Genetic Heritability of Common Non-Hodgkin Lymphoma Subtypes. S. I. Berndt1, L. M. Morton1, S. S. Wang2, L. R. Teras3, S. L. Slager4, J. Vijai5, K. Smedby6, G. M. Ferri7, L. Miligi8, C. Magnani7, D. Albanes1, A. R. Brooks-Wilson9, E. Roman10, A. Monnereau11, P. Vineis12, A. Nieters13, B. M. Birmann14, G. G. Giles15, M. P. Purdue1, B. K. Link16, C. M. Vajdic17, A. Zeleniuch-Jacquotte18, C. F. Skibola19, Y. Zhang20, J. R. Cerhan4, Z. Wang1, N. Rothman1, S. J. Chanock1, J. Sampson1 on behalf of the NHL GWAS Project 1) Division of Cancer Epidemiology & Genetics, National Cancer Institute, Rockville, MD, USA; 2) Department of Cancer Etiology, City of Hope Beckman Research Institute, Duarte, CA, USA; 3) Epidemiology Research Program, American Cancer Society, Atlanta, Georgia, USA; 4) Department of Health Sciences Research, Mayo Clinic, Rochester, Minnesota, USA; 5) Department of Medicine, Memorial Sloan-Kettering Cancer Center, New York, New York, USA; 6) Department of Medicine Solna, Karolinska Institutet, Stockholm, Sweden; 7) Interdisciplinary Department of Medicine, University of Bari, Policlinico - Piazza G. Cesare 11, Bari, Italy; 8) Environmental and Occupational Epidemiology Unit, Cancer Prevention and Research Institute (ISPO), Via delle Oblate 2, Florence, Italy; 9) Genome Sciences Centre, BC Cancer Agency, Vancouver, British Columbia, Canada; 10) Department of Health Sciences, University of York, York, United Kingdom; 11) Environmental epidemiology of Cancer Group, Inserm, Centre for research in Epidemiology and Population Health (CESP), U1018, Villejuif, France; 12) Human Genetics Foundation, Turin, Italy; 13) Center of Chronic Immunodeficiency, University Medical Center Freiburg, Freiburg, Germany; 14) Channing Division of Network Medicine, Department of Medicine, Brigham and Women's Hospital and Harvard Medical School, Boston, Massachusetts, USA; 15) Cancer Epidemiology Centre, Cancer Council Victoria, Carlton, Victoria, Australia; 16) Department of Internal Medicine, Carver College of Medicine, The University of Iowa, Iowa City, Iowa, USA; 17) Prince of Wales Clinical School, University of New South Wales, Sydney, New South Wales, Australia; 18) Department of Population Health, New York University School of Medicine, New York, New York, USA; 19) Department of Epidemiology, School of Public Health and Comprehensive Cancer Center, Birmingham, Alabama, USA; 20) Department of Environmental Health Sciences, Yale School of Public Health, New Haven, Connecticut, USA.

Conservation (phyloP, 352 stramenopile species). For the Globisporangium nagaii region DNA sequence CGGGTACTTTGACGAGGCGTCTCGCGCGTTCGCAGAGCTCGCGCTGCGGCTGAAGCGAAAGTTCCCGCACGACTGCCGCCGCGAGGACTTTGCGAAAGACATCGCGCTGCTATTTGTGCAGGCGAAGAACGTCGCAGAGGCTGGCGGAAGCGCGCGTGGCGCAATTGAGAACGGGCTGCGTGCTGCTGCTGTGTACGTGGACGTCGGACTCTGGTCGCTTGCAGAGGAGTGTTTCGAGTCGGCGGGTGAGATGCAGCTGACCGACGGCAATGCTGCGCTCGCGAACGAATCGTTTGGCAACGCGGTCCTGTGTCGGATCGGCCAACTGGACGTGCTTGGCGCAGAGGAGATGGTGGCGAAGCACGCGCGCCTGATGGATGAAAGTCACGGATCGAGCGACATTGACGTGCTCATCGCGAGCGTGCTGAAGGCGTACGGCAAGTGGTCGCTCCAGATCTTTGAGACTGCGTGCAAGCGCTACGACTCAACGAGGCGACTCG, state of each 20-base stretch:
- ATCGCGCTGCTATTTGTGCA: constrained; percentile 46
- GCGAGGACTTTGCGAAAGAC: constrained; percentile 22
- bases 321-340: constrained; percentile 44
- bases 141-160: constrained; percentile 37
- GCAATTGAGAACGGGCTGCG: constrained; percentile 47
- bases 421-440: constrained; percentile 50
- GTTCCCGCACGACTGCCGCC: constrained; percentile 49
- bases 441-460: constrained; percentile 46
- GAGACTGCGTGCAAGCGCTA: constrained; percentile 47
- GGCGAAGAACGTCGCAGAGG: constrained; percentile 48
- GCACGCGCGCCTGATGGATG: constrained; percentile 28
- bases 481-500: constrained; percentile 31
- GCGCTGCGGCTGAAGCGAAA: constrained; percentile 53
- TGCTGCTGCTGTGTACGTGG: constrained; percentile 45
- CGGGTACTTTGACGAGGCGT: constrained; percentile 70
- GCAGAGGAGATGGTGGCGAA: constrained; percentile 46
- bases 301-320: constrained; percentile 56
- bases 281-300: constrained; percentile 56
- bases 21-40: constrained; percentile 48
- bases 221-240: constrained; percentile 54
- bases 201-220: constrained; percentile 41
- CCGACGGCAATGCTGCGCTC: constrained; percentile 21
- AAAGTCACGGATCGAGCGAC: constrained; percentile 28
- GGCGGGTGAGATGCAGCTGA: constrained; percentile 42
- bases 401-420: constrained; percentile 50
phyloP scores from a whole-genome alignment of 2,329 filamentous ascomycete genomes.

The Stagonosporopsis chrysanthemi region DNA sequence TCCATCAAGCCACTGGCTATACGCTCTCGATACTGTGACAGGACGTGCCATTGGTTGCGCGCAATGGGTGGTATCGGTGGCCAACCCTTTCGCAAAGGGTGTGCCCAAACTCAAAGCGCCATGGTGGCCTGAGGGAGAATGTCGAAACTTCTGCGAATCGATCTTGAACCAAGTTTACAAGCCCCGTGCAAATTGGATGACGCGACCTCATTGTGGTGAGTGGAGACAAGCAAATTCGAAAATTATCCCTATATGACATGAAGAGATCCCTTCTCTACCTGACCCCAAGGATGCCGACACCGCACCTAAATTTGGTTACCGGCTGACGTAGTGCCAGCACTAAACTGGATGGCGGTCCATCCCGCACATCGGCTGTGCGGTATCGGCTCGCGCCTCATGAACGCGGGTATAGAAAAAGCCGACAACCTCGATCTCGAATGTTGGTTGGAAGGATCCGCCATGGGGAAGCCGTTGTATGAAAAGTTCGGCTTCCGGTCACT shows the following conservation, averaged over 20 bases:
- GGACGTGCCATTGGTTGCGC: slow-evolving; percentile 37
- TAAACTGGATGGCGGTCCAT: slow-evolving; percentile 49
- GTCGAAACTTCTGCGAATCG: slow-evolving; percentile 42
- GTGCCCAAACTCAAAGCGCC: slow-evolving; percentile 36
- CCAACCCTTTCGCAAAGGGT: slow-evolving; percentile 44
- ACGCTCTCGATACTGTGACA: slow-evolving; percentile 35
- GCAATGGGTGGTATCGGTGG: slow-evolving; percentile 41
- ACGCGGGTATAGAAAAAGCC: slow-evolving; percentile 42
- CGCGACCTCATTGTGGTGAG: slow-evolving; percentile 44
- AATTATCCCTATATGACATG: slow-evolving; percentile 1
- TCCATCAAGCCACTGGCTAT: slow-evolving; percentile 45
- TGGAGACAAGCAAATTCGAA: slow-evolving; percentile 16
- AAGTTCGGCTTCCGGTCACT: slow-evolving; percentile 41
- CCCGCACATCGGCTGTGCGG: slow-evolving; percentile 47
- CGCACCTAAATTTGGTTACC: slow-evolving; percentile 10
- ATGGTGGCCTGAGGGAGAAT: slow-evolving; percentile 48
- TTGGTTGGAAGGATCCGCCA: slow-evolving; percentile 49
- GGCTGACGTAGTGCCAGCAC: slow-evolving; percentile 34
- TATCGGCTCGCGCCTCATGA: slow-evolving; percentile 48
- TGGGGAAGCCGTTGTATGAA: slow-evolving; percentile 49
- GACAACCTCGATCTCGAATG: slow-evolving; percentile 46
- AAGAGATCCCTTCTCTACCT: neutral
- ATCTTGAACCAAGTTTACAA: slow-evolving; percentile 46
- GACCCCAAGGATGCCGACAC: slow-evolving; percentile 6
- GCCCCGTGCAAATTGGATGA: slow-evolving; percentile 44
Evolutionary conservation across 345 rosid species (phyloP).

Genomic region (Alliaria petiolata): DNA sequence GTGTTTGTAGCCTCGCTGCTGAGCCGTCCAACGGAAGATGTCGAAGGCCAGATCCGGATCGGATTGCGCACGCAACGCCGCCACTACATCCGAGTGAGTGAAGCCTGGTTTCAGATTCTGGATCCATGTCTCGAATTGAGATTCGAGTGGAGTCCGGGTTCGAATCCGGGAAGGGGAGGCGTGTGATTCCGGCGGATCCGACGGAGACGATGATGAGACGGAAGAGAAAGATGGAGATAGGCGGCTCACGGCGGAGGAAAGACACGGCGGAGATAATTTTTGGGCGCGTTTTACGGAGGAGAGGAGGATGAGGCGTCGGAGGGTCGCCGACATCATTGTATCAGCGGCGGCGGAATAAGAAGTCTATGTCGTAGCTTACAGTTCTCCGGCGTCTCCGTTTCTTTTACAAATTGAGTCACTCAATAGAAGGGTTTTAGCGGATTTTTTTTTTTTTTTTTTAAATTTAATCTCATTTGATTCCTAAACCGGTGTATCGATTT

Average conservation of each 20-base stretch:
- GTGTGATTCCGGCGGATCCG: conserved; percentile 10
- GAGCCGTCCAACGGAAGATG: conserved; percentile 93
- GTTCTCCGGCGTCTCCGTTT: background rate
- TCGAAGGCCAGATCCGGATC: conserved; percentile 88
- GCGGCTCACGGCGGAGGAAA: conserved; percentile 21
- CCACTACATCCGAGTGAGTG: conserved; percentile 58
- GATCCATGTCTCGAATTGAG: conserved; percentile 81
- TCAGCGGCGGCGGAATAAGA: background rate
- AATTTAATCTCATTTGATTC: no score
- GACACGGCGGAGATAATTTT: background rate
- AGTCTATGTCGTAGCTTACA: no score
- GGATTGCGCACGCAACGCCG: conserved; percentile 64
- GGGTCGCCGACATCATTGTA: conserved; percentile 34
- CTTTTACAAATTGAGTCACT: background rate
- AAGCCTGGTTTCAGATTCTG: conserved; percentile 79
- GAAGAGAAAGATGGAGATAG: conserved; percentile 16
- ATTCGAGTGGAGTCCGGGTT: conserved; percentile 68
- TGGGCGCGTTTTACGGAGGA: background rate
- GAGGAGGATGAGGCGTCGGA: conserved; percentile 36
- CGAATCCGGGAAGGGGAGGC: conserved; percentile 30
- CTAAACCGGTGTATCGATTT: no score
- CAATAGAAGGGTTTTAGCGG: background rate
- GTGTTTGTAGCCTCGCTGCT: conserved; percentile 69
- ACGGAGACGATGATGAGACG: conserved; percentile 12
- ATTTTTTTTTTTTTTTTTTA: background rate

Non-Hodgkin lymphoma (NHL) is comprised of multiple subtypes with distinct morphologic and clinical features. Although these subtypes are hypothesized to be etiologically distinct and common variants for specific subtypes have been identified, no studies have comprehensively evaluated the contribution of common genetic variants to the heritability of individual subtypes. We, therefore, used genome-wide association data from a large, multicenter study of the four most common subtypes of NHL to estimate the contribution of common SNPs to the heritability of NHL. Participants were genotyped using the Illumina OmniExpress, and data were available from 2,179 cases of chronic lymphocytic leukemia/small lymphocytic lymphoma (CLL/SLL), 2,142 cases of follicular lymphoma (FL), 2,661 cases of diffuse large B-cell lymphoma (DLBCL), 825 cases of marginal zone lymphoma (MZL) and 6,221 controls of European ancestry. We utilized genome-wide complex trait analysis (GCTA) to estimate the proportion of phenotypic variance explained on a liability scale and to estimate the shared heritability between subtypes, adjusting for age, sex, study, and principal components. The proportion of variance explained for the four NHL subtypes combined was estimated to be 11.9% (95% CI: 8-17%) with substantial heterogeneity among NHL subtypes: 35.5% (95% CI: 24-50%) for CLL/SLL, 20.8% (95% CI: 12-32%) for FL, 10.4% (95% CI: 4-18%) for DLBCL, and 8.3% (95% CI: 0-23%) for MZL. Small but non-significant differences were observed by sex for the individual subtypes. Although the precision in the estimates was limited, an examination of the shared heritability between subtypes showed modest genetic correlations ranging from 0.20-0.86. FL and DLBCL, for example, showed a genetic correlation of 0.57 (0.28). Exclusion of the HLA region, did not substantially affect the estimates for the individual subtypes or the shared heritability observed between subtypes, suggesting that the HLA region captures only a small portion of the variance explained. Overall, this study indicates that although there is some shared heritability across NHL subtypes, the genetic architecture of individual NHL subtypes is distinct and consideration of NHL subtypes is essential for discovering new variants associated with susceptibility.

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